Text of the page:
The ability of face and object image recognition and it s suggestibility by image rotation was examined on first year Psychology students of University of London
a series of images including faces and objects where 50% of the images were inverted.
quickly as possible. This performance was measured and recorded by the “experimenter”
from the pair. H1 – Participants will perform poorer
(less accurate and slower) at recognising images of inverted faces in comparison to images of upright faces. H2 – Inversion of the images will have greater effect on recognition of faces rather than on objects. Wilcoxon Signed Rank tests revealed significant difference for both H1 and H2 one-tailed hypotheses (p< .0001). Descriptive statistics and bar charts revealed the direction of these differences. These findings are congruent with previous studies although causations of these phenomena are difficult to suggest due to poor understanding of these processes. Direction of further research was suggested to focus on these processes.
The recognition of faces and the processes behind this phenomenon has greatly intrigued psychologists over the past several decades. If we consider the fact that there are over 6.6 billion people on the planet and no two faces are exactly the same, it suggests how subtle differences differentiate one from another. It seems that the human brain has developed sensitivity particularly to facial features. But do we recognise faces as a whole or as a set of individual features? And more importantly, does remembering, recognising and processing of faces differ from the processing and remembering of objects? Several great studies have attempted to understand this phenomenon. Because the ability to recognise faces and objects seemed almost identical under normal conditions, scientist started to manipulate the visual stimuli to enhance these perceptual differences if there were any (Gross, 2007).
Kohler (1940), and a number of recent authors have demonstrated that faces are particularly difficult to recognise when upside down, whereas recognition of inverted objects is almost as good as upright ones. Yin (1969) compared how participants were able to recognise photographs of faces presented upright and upside-down. Yin also measured recognition of familiar objects such as a car, an aeroplane, a man in motion, a house etc. Participants were first presented with the images in order to memorise them. Some of the images were upright and some were inverted. The same images were used in the experiment either the same way as initially presented or inverted. The results of his study revealed that participants found the recognition of faces the easiest in the upright condition. But when presented with inverted images, the faces were the more difficult to recognise. The recognition ability dropped substantially if the images of the faces were inverted in either initial or experimental or both conditions. These findings were confirmed in several later studies by Scapinello and Yarmey (1971). These intriguing findings initiated further research to find whether faces are the only stimuli affected by inversion. Rock (1973) found one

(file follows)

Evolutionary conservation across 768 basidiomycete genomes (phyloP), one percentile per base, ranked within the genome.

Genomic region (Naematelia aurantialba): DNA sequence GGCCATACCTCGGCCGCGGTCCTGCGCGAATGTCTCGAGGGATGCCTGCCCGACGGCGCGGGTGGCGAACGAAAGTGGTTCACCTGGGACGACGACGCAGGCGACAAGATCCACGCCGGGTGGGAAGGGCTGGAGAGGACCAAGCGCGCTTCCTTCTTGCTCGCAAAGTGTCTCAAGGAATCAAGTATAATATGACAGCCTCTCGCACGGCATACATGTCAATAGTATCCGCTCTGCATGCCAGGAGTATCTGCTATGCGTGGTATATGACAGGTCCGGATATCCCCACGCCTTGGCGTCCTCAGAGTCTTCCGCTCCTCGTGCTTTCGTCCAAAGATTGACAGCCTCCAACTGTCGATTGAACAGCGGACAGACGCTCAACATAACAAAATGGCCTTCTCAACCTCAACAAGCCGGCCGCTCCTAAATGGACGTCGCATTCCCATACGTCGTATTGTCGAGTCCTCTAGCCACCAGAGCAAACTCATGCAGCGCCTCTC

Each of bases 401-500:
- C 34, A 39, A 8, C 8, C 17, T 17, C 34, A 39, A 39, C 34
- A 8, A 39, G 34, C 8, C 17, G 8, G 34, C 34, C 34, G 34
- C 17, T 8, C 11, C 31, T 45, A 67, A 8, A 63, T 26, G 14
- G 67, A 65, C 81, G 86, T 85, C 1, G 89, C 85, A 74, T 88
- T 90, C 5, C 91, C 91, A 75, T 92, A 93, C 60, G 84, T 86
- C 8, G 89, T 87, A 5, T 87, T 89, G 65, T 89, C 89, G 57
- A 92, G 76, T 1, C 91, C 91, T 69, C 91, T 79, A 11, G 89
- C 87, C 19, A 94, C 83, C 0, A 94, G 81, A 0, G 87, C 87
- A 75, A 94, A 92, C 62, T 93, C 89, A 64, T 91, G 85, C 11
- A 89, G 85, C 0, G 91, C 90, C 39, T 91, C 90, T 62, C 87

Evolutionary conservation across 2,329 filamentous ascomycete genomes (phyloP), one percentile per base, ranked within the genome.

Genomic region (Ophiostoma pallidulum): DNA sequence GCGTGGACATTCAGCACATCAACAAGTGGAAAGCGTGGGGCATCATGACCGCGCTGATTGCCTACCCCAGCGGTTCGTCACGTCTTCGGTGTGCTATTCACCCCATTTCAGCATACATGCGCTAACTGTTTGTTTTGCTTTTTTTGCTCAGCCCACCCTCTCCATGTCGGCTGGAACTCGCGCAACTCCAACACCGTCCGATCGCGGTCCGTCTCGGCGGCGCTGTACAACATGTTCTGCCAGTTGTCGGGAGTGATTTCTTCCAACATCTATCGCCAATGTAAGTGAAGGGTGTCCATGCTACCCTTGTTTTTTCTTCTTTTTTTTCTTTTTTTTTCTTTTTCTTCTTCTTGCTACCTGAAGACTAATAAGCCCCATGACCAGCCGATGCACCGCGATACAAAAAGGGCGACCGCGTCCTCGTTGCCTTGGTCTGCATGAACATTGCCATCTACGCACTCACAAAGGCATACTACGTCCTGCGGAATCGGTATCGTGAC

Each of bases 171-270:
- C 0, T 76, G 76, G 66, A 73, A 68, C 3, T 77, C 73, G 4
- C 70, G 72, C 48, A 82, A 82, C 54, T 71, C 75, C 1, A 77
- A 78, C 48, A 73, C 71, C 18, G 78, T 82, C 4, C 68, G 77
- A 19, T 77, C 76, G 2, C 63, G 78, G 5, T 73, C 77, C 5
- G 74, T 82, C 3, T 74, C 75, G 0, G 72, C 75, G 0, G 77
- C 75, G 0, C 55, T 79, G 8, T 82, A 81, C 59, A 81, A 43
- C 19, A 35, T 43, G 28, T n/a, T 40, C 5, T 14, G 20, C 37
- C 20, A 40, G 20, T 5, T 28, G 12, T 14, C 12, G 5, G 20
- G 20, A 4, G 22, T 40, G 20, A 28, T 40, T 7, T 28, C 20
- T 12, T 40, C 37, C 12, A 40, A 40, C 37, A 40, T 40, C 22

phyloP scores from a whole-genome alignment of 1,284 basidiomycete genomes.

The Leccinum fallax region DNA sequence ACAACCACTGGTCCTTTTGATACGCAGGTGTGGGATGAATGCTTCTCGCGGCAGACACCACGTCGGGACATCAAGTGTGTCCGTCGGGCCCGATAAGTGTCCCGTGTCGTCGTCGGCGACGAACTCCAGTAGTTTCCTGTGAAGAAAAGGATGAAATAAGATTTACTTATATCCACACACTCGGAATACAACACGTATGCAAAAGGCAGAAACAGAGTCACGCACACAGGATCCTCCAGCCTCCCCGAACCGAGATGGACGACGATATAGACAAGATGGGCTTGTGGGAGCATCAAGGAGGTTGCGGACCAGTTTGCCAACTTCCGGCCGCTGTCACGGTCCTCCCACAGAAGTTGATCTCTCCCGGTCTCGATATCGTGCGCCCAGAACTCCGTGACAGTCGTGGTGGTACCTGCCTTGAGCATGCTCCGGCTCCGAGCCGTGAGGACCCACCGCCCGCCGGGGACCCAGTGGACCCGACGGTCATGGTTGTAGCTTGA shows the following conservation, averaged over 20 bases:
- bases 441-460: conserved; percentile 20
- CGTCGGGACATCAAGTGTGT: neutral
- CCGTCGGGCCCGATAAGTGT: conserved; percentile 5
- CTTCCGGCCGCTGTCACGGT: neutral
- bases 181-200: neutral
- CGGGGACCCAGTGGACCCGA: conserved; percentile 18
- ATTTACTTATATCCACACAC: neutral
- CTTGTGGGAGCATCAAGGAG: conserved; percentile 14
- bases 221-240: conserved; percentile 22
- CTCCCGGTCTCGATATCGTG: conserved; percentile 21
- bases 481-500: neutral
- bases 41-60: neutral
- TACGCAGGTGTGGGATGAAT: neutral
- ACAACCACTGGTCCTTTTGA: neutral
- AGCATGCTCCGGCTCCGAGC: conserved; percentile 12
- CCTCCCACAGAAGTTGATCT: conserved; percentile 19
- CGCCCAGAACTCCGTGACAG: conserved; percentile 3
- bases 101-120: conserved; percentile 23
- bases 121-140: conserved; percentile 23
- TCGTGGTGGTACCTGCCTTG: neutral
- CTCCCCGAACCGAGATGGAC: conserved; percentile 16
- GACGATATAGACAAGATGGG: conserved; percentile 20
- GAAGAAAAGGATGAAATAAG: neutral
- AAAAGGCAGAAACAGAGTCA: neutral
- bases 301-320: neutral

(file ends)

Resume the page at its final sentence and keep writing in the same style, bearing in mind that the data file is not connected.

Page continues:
class of stimuli even more affected by inversion than faces. These were handwritten words. Upon comparing the ability to recognise these stimuli, the results revealed that: 71% of well known faces presented upright were identified and only 12% when presented upside down. The handwriting was recognised by 86% when upright and 9% when inverted. These findings suggested that the recognition of faces and handwriting might have something in common unlike the recognition of...